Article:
In early June, O’Driscoll wrote to O’Rahilly to advise him that all the necessary material was now available. He also told O’Rahilly that Fr Hassan was starting to get uneasy as he hadn’t yet heard from O’Rahilly. By now, though, the outbreak of hostilities between pro- and anti-treaty supporters had taken centre stage in the south. The Provisional Government set-up a new North East Policy Committee without Collins but including the likes of Ernest Blythe, a republican with a northern Protestant background. Hassan continued to work on collecting information for the book. O’Rahilly’s public standing, though, meant that he was caught up in attempts to broker peace between pro- and anti-treaty supporters in Cork and he seems to have been unable to commit to completing his part of the work at the time. According to Gaughan it was then decided that, as an interim report, Hassan would publish the information he had gathered to date as a book. This was to be funded by Collins and O’Rahilly would follow it with his own devastating polemic in due course.

So Hassan pulled together the material he had gathered to date. He appears to have finished up at the start of August as the book contains details of sentences handed out in court in Belfast on the same date that he wrote the foreword, 1st August 1922. The foreword explicitly set out the motivation behind writing the book: “…to place before the public a brief review of the disorders that have made the name of Belfast notorious… A well-financed Press propaganda… has already succeeded in convincing vast numbers of people, especially in England, that the victims were the persecutors… What the Catholics of Belfast would desire most of all…is an impartial tribunal set up by Government to investigate the whole tragic business… considering the magnitude of these outrages…?

But by the 1st August 1922 Michael Collins had only three weeks left to live.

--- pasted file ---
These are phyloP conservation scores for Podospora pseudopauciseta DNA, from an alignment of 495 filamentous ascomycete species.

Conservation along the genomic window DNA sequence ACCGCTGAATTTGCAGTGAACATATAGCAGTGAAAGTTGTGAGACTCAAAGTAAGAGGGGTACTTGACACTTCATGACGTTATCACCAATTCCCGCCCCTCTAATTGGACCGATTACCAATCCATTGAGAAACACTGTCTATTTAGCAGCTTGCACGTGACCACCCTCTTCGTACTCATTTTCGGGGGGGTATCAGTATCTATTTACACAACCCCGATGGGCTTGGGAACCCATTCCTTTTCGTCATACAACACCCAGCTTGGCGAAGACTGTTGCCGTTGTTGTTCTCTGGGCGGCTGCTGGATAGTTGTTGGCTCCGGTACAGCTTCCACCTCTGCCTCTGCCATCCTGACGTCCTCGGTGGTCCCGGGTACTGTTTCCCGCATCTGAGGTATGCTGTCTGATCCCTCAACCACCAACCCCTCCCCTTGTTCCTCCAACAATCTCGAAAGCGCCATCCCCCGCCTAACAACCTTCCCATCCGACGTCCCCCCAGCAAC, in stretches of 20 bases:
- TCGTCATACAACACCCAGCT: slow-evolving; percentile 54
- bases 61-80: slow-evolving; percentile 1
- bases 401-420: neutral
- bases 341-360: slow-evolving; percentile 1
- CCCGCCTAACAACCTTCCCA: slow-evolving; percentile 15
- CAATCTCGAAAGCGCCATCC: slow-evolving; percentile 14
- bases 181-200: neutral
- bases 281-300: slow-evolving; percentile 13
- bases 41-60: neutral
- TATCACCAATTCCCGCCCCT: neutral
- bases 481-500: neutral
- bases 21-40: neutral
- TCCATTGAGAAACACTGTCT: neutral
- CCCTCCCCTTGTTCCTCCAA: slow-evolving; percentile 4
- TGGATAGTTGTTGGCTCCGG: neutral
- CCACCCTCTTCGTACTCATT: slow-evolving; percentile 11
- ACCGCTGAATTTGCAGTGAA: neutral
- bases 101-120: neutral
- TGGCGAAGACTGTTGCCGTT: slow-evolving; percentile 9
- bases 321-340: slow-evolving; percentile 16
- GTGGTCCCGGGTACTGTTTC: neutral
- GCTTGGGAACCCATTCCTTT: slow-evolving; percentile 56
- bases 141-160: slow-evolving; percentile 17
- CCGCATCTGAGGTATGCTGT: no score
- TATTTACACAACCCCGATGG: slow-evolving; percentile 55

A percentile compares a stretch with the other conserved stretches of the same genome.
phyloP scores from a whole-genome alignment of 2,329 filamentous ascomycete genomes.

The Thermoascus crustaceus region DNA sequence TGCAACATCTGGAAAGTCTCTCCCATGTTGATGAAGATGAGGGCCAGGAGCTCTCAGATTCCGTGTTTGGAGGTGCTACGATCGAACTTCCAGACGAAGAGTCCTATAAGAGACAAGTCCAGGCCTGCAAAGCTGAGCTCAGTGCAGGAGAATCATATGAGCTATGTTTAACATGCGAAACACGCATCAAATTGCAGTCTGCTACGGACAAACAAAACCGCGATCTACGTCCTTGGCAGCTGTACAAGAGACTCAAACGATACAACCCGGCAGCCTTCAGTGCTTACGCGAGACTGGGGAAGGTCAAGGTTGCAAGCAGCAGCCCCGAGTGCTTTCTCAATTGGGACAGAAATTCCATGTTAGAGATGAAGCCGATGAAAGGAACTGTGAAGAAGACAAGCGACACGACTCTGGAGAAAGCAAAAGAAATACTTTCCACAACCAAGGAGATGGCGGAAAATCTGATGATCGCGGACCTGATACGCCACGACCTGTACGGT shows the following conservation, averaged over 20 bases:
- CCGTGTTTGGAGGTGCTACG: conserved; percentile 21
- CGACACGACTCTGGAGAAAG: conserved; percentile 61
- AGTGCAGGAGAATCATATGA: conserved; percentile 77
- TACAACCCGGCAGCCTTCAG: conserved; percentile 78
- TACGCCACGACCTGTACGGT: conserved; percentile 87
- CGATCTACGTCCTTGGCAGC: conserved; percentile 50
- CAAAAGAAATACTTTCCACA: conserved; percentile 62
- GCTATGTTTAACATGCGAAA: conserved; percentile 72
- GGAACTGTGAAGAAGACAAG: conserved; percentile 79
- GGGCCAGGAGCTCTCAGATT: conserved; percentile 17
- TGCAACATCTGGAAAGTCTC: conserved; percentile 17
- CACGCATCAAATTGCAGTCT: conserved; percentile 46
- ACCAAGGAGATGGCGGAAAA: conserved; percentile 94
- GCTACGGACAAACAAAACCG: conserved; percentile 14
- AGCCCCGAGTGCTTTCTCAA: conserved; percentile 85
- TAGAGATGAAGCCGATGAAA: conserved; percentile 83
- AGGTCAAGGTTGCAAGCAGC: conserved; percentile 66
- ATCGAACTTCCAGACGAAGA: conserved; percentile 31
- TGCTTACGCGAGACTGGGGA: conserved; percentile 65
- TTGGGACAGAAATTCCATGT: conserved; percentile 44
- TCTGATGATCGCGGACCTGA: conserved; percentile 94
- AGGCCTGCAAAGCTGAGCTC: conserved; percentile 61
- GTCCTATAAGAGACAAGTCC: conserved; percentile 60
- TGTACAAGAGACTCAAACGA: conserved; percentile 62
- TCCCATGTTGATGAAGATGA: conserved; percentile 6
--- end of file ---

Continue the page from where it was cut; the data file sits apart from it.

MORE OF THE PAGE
The timing seems to be quite significant. On 2nd August Collins and the northern IRA units had agreed to cease offensive operations in the north and were instead to adopt a policy of passive resistance and non-recognition of the Northern Ireland government. The 3rd August issue of the Irish Bulletin from the Publicity Committee included a summary of some of the information gathered by Hassan. The next day the Freeman’s Journal called it a “…an admirable antidote to the lying propaganda which has been flooding this country for many months past.

However, Ernest Blythe made very different proposals to the North East Policy Committee a few days later on 9th August. Instead, Blythe suggested that they should push the IRA and northern Catholics to recognise the authority of the Northern Ireland government and actively support it. However Blythe’s rationale was that the current policy (non-conciliation) was supported by the (anti-treaty) IRA and so the Provisional Government should reverse its position on the north as a way of “…attacking them [the IRA] all along the line.” Furthermore, Blythe wrote, “The ‘Outrage’ propaganda should be dropped in the Twenty-Six Counties. It can have no effect but to make certain of our people see red which will never do us any good.” Blythe effectively proposed sacrificing the book, details of the Belfast pogrom and revealing the truth of what had happened in Belfast since 1920 for tactical reasons during the civil war. Perhaps to test the public reaction, Blythe’s proposals were clearly leaked to some newspapers, such as the Donegal News, which reported them on 12th August as ‘rumours circulating in Dublin’. The leaks claimed they were actually proposals that had been agreed between a northern bishop and a leading British cabinet minister (this may have been mischievous as Blythe, at least, knew that Bishop MacRory had recently met Lloyd George in London). On 19th August the Provisional Government endorsed Blythe’s proposals.

Ernest Blythe

Presuming Hassan had immediately given his manuscript to the printers, it seems unlikely that it had been composited, printed and bound before either the 19th August when Blythe had the Provisional Government agree to drop it or Collins’ death on 22nd August (Collins was apparently to meet with Alfred O’Rahilly the night after he was killed). As such, it seems likely that the book was literally in the printers when Collins died. Since Collins hadn’t yet challenged other members of the Provisional Government over endorsement of Blythe’s proposals, or had a chance to argue they should be dropped, Blythe’s policy stood and that was the end of Facts and Figures of the Belfast Pogrom 1920-1922. For now.